Acts 26: 15-18
“I said, ‘Who are you, Master?’ “The voice answered, ‘I am Jesus, the One you’re hunting down like an animal. But now, up on your feet—I have a job for you. I’ve handpicked you to be a servant and witness to what’s happened today, and to what I am going to show you. I’m sending you off to open the eyes of the outsiders so they can see the difference between dark and light, and choose light, see the difference between Satan and God, and choose God. I’m sending you off to present my offer of sins forgiven, and a place in the family, inviting them into the company of those who begin real living by believing in me.’
Every time I have reflected on this passage the past two weeks, I feel ignited with energy. I love it when the energy gives me courage to “stand up on my feet” and “do the job” I believe Jesus has for me. I don’t love it when it is angry, frustrated, I-am-spinning-my-wheels energy and I feel confused, helpless, overwhelmed and paralyzed from moving forward.
I remember one specific day last week when I took a slow drive on an abandoned road so I could release the grief in my gut and hear myself groan out loud, “God, I just want to love, to be loved and to be purposeful with my life right now.” Just hearing myself blurt that out loud in the midst of what seemed like “cries of anguish” created the space for me to sense that God was right there with me, validating my deep desires and comforting me. It was as if God was saying, “Yes Lisa. I know that is what you want and I love that this is what you want. So, when you feel rested and ready, drive back home, get out of the car, stand up and do the next thing I give you to do.”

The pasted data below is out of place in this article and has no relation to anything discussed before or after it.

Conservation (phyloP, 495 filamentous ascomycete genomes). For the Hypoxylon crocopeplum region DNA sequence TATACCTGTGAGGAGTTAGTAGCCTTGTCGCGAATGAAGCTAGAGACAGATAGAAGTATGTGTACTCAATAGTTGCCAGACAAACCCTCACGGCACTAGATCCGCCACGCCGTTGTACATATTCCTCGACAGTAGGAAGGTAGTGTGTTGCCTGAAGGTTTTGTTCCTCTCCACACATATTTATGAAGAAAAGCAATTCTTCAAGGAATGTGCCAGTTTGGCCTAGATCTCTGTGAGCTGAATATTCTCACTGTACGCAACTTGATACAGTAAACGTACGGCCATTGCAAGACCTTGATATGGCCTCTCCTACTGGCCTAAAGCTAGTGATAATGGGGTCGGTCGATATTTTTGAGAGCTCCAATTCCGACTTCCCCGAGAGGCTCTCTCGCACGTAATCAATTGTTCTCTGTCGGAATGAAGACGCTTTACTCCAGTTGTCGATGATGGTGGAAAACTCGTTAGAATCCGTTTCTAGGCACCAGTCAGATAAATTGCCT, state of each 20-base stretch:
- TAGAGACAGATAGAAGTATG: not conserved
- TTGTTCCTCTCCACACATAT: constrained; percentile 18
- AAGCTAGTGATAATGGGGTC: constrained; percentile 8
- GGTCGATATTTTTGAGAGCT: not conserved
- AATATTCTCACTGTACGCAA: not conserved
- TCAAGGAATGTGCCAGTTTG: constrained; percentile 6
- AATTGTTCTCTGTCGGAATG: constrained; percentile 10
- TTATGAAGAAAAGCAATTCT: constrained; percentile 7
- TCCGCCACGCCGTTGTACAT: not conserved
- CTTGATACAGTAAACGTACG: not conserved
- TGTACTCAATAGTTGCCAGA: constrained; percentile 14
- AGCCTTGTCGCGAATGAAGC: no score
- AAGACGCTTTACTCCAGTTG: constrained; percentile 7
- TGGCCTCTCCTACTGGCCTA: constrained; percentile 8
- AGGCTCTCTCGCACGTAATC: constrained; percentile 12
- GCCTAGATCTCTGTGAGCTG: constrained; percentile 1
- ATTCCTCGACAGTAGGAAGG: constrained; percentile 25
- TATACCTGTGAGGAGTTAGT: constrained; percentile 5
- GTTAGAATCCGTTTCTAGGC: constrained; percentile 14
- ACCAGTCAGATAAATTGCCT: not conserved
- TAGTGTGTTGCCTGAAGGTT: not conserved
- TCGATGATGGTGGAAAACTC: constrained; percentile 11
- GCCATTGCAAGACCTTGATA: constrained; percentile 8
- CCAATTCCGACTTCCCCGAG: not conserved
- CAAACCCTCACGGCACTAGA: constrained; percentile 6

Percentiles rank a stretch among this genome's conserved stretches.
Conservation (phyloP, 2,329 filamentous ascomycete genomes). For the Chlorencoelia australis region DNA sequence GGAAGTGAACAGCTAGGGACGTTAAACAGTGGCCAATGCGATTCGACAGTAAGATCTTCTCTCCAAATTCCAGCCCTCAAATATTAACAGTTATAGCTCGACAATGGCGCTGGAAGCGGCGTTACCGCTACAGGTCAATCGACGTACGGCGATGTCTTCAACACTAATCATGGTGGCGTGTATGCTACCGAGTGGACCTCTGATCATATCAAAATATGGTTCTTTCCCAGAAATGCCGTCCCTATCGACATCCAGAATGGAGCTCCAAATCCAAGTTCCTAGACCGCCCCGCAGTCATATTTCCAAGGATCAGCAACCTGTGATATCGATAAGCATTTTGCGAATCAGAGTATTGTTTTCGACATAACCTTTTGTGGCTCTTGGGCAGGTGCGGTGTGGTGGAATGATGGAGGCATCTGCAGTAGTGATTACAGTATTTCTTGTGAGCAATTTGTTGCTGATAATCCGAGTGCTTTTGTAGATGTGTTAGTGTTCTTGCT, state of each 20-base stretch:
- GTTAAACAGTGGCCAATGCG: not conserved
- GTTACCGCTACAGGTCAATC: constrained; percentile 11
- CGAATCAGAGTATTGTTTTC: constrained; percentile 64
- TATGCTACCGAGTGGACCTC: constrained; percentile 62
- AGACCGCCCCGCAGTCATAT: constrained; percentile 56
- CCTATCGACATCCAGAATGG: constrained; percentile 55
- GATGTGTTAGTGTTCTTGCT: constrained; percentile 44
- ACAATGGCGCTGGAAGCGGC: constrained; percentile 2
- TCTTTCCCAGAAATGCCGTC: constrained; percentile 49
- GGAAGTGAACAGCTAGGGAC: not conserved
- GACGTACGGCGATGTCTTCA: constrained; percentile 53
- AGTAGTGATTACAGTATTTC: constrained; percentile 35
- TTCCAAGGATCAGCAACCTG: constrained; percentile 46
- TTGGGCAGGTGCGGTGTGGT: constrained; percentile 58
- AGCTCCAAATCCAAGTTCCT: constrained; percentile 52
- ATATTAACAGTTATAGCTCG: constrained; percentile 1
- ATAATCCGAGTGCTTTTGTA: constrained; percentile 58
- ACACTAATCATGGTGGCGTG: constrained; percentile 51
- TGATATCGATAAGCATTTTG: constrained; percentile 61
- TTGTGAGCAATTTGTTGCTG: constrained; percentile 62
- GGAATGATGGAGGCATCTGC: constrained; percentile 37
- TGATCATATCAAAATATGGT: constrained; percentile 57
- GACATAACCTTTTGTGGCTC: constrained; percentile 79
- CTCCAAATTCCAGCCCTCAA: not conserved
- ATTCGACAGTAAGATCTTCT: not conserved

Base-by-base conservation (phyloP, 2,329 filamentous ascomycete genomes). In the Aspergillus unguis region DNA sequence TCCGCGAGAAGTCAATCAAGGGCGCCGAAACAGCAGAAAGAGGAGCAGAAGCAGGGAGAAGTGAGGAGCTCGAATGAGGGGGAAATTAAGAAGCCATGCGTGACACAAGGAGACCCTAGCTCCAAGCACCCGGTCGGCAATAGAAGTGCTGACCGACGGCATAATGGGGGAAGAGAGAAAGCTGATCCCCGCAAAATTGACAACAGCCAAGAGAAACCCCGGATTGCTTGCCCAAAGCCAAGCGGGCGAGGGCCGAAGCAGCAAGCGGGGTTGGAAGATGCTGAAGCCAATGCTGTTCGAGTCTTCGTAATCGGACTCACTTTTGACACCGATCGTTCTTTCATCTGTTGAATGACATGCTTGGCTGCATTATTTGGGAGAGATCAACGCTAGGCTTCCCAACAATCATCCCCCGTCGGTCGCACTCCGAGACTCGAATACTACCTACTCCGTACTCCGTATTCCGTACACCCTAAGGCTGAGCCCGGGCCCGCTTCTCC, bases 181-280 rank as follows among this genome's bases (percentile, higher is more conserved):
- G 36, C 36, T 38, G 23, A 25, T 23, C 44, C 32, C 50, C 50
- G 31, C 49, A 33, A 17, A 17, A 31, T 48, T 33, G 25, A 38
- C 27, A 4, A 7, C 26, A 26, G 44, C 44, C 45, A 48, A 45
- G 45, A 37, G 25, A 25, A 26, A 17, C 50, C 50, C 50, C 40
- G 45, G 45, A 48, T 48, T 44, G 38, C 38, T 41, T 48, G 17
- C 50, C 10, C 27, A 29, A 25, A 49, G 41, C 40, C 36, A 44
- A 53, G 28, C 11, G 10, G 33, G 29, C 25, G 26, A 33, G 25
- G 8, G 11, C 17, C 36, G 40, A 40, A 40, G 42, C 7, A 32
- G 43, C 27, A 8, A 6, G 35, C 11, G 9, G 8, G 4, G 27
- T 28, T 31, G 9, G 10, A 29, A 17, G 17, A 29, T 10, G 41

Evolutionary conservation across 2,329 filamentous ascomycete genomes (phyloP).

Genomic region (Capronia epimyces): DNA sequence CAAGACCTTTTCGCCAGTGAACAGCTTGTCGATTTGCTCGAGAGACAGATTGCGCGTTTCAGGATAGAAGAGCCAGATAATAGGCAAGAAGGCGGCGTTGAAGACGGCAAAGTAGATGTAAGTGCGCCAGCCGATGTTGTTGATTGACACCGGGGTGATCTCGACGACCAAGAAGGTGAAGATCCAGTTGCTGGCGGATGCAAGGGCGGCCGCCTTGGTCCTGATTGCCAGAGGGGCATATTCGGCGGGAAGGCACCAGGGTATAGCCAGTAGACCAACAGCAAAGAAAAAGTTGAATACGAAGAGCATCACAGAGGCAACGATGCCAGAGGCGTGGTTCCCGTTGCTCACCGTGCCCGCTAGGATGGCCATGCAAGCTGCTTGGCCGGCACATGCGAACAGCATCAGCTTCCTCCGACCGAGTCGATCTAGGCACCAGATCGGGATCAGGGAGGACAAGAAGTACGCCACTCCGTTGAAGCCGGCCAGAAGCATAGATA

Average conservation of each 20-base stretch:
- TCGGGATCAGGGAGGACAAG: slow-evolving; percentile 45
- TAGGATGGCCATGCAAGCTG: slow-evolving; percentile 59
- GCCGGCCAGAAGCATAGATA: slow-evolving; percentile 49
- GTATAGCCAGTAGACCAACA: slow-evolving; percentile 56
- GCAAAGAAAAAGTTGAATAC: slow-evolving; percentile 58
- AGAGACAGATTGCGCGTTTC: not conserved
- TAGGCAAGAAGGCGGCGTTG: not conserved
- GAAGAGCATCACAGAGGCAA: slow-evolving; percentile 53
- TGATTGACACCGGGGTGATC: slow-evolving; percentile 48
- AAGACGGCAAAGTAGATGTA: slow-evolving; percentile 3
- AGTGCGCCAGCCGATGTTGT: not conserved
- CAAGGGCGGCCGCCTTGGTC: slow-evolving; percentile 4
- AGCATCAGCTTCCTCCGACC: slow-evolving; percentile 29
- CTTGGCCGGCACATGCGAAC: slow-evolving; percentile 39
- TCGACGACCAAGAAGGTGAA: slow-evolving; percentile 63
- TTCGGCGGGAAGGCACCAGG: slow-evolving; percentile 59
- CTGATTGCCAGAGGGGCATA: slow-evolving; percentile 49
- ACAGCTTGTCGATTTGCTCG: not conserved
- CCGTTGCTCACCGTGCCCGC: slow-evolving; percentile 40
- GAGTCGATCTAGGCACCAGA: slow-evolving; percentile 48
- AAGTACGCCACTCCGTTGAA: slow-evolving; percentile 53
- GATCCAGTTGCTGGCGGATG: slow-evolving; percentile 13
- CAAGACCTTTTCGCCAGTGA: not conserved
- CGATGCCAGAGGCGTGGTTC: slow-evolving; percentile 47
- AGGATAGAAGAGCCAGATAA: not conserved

Sounds beautiful but how does that translate into real life? What do I do exactly?
Every time I return to this example of Jesus launching Paul into a complete 180 with his life, I remember who I am — someone able to love and be loved. Someone able to live purposefully no matter what.
Another great example of someone following Paul’s example is Julian of Norwich. She is described as “emotionally raw, often tempted by self-doubt and discouragement, yet constantly renewed in hope. She does something extremely dangerous for a layperson living in the fourteenth century: she discloses her conflict between the predominant medieval idea of a judgmental and wrathful God and her direct experience of the unconditional love of Christ on the cross. . . .” (Richard Rohr Daily Meditation May 11, 2020, Sign up for the Daily Mediations, a Weekly Summary, and the CAC News)
I wonder…What are the 180 degree turns our risen Lord is inviting us to take as we stand up yoked to him and moving forward to do the jobs He has handpicked for us even in the face of accusations?
Lisa Dodge Pinkham, Christian Formation Coordinator